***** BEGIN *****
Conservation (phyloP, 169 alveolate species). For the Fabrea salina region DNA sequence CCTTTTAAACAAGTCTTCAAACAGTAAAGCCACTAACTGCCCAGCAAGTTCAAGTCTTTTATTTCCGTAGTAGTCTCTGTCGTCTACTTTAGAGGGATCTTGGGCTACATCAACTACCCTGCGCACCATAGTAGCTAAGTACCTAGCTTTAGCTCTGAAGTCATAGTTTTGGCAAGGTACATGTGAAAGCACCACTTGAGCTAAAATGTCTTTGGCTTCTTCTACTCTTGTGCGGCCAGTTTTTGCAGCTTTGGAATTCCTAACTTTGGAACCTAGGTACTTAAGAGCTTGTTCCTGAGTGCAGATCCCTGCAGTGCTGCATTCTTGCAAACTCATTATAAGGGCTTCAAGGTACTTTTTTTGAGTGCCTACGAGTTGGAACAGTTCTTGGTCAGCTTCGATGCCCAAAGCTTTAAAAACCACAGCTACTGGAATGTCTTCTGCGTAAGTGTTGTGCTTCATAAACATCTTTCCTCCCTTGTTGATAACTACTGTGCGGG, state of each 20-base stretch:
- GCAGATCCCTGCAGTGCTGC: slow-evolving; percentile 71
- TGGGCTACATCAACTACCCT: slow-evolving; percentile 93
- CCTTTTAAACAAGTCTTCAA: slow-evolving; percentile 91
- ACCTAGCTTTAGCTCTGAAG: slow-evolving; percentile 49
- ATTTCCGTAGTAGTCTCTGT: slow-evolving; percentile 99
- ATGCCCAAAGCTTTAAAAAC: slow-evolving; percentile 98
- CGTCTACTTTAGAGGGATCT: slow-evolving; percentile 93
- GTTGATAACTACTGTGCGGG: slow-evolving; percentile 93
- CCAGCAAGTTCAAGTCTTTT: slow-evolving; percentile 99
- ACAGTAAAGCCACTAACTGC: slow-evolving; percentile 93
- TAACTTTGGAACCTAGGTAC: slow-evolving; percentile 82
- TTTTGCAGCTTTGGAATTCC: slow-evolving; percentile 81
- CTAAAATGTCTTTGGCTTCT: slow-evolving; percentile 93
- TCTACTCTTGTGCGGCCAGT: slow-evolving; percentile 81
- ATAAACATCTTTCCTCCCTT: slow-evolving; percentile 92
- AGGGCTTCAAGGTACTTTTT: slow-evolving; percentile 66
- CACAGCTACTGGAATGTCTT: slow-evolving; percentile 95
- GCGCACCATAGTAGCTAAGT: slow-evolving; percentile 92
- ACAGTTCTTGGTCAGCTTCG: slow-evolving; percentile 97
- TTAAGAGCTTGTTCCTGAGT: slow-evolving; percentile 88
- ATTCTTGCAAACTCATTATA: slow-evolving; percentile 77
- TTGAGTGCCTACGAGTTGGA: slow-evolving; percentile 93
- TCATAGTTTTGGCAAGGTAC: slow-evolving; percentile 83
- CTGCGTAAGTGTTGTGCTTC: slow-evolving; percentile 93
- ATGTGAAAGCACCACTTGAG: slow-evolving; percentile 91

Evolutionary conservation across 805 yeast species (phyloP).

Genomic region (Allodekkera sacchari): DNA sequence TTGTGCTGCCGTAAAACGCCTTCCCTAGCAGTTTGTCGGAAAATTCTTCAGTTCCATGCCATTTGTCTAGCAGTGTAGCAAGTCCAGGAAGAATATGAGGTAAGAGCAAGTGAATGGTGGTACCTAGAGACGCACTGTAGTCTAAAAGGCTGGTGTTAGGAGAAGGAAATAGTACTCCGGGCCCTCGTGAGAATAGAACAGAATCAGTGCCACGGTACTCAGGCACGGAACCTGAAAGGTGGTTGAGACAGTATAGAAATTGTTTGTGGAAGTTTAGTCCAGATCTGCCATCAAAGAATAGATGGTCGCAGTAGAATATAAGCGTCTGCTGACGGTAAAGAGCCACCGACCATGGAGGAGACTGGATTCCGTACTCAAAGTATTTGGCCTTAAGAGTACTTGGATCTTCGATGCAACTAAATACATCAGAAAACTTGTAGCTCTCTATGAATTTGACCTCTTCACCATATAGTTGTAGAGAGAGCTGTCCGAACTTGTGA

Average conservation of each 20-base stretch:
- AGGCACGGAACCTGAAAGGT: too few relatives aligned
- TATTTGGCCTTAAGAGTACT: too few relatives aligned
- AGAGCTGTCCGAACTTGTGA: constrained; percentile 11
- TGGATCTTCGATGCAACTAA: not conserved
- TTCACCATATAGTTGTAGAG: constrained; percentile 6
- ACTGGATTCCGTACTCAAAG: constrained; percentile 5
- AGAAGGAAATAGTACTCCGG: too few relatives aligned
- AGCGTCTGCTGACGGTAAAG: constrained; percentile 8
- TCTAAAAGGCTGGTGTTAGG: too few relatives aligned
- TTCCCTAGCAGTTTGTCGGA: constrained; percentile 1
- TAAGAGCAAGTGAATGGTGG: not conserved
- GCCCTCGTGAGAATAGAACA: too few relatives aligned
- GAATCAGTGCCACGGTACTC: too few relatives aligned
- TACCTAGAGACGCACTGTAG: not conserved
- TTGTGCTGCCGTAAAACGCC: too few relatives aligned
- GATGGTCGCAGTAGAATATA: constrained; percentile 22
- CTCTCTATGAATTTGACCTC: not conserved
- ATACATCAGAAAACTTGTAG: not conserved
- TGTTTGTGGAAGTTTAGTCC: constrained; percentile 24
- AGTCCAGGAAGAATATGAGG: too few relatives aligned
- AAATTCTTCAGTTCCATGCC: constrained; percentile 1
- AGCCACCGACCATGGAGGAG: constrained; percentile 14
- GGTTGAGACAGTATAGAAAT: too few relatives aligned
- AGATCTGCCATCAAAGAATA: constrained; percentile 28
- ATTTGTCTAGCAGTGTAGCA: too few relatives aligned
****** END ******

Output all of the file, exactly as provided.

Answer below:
Conservation (phyloP, 169 alveolate species). For the Fabrea salina region DNA sequence CCTTTTAAACAAGTCTTCAAACAGTAAAGCCACTAACTGCCCAGCAAGTTCAAGTCTTTTATTTCCGTAGTAGTCTCTGTCGTCTACTTTAGAGGGATCTTGGGCTACATCAACTACCCTGCGCACCATAGTAGCTAAGTACCTAGCTTTAGCTCTGAAGTCATAGTTTTGGCAAGGTACATGTGAAAGCACCACTTGAGCTAAAATGTCTTTGGCTTCTTCTACTCTTGTGCGGCCAGTTTTTGCAGCTTTGGAATTCCTAACTTTGGAACCTAGGTACTTAAGAGCTTGTTCCTGAGTGCAGATCCCTGCAGTGCTGCATTCTTGCAAACTCATTATAAGGGCTTCAAGGTACTTTTTTTGAGTGCCTACGAGTTGGAACAGTTCTTGGTCAGCTTCGATGCCCAAAGCTTTAAAAACCACAGCTACTGGAATGTCTTCTGCGTAAGTGTTGTGCTTCATAAACATCTTTCCTCCCTTGTTGATAACTACTGTGCGGG, state of each 20-base stretch:
- GCAGATCCCTGCAGTGCTGC: slow-evolving; percentile 71
- TGGGCTACATCAACTACCCT: slow-evolving; percentile 93
- CCTTTTAAACAAGTCTTCAA: slow-evolving; percentile 91
- ACCTAGCTTTAGCTCTGAAG: slow-evolving; percentile 49
- ATTTCCGTAGTAGTCTCTGT: slow-evolving; percentile 99
- ATGCCCAAAGCTTTAAAAAC: slow-evolving; percentile 98
- CGTCTACTTTAGAGGGATCT: slow-evolving; percentile 93
- GTTGATAACTACTGTGCGGG: slow-evolving; percentile 93
- CCAGCAAGTTCAAGTCTTTT: slow-evolving; percentile 99
- ACAGTAAAGCCACTAACTGC: slow-evolving; percentile 93
- TAACTTTGGAACCTAGGTAC: slow-evolving; percentile 82
- TTTTGCAGCTTTGGAATTCC: slow-evolving; percentile 81
- CTAAAATGTCTTTGGCTTCT: slow-evolving; percentile 93
- TCTACTCTTGTGCGGCCAGT: slow-evolving; percentile 81
- ATAAACATCTTTCCTCCCTT: slow-evolving; percentile 92
- AGGGCTTCAAGGTACTTTTT: slow-evolving; percentile 66
- CACAGCTACTGGAATGTCTT: slow-evolving; percentile 95
- GCGCACCATAGTAGCTAAGT: slow-evolving; percentile 92
- ACAGTTCTTGGTCAGCTTCG: slow-evolving; percentile 97
- TTAAGAGCTTGTTCCTGAGT: slow-evolving; percentile 88
- ATTCTTGCAAACTCATTATA: slow-evolving; percentile 77
- TTGAGTGCCTACGAGTTGGA: slow-evolving; percentile 93
- TCATAGTTTTGGCAAGGTAC: slow-evolving; percentile 83
- CTGCGTAAGTGTTGTGCTTC: slow-evolving; percentile 93
- ATGTGAAAGCACCACTTGAG: slow-evolving; percentile 91

Evolutionary conservation across 805 yeast species (phyloP).

Genomic region (Allodekkera sacchari): DNA sequence TTGTGCTGCCGTAAAACGCCTTCCCTAGCAGTTTGTCGGAAAATTCTTCAGTTCCATGCCATTTGTCTAGCAGTGTAGCAAGTCCAGGAAGAATATGAGGTAAGAGCAAGTGAATGGTGGTACCTAGAGACGCACTGTAGTCTAAAAGGCTGGTGTTAGGAGAAGGAAATAGTACTCCGGGCCCTCGTGAGAATAGAACAGAATCAGTGCCACGGTACTCAGGCACGGAACCTGAAAGGTGGTTGAGACAGTATAGAAATTGTTTGTGGAAGTTTAGTCCAGATCTGCCATCAAAGAATAGATGGTCGCAGTAGAATATAAGCGTCTGCTGACGGTAAAGAGCCACCGACCATGGAGGAGACTGGATTCCGTACTCAAAGTATTTGGCCTTAAGAGTACTTGGATCTTCGATGCAACTAAATACATCAGAAAACTTGTAGCTCTCTATGAATTTGACCTCTTCACCATATAGTTGTAGAGAGAGCTGTCCGAACTTGTGA

Average conservation of each 20-base stretch:
- AGGCACGGAACCTGAAAGGT: too few relatives aligned
- TATTTGGCCTTAAGAGTACT: too few relatives aligned
- AGAGCTGTCCGAACTTGTGA: constrained; percentile 11
- TGGATCTTCGATGCAACTAA: not conserved
- TTCACCATATAGTTGTAGAG: constrained; percentile 6
- ACTGGATTCCGTACTCAAAG: constrained; percentile 5
- AGAAGGAAATAGTACTCCGG: too few relatives aligned
- AGCGTCTGCTGACGGTAAAG: constrained; percentile 8
- TCTAAAAGGCTGGTGTTAGG: too few relatives aligned
- TTCCCTAGCAGTTTGTCGGA: constrained; percentile 1
- TAAGAGCAAGTGAATGGTGG: not conserved
- GCCCTCGTGAGAATAGAACA: too few relatives aligned
- GAATCAGTGCCACGGTACTC: too few relatives aligned
- TACCTAGAGACGCACTGTAG: not conserved
- TTGTGCTGCCGTAAAACGCC: too few relatives aligned
- GATGGTCGCAGTAGAATATA: constrained; percentile 22
- CTCTCTATGAATTTGACCTC: not conserved
- ATACATCAGAAAACTTGTAG: not conserved
- TGTTTGTGGAAGTTTAGTCC: constrained; percentile 24
- AGTCCAGGAAGAATATGAGG: too few relatives aligned
- AAATTCTTCAGTTCCATGCC: constrained; percentile 1
- AGCCACCGACCATGGAGGAG: constrained; percentile 14
- GGTTGAGACAGTATAGAAAT: too few relatives aligned
- AGATCTGCCATCAAAGAATA: constrained; percentile 28
- ATTTGTCTAGCAGTGTAGCA: too few relatives aligned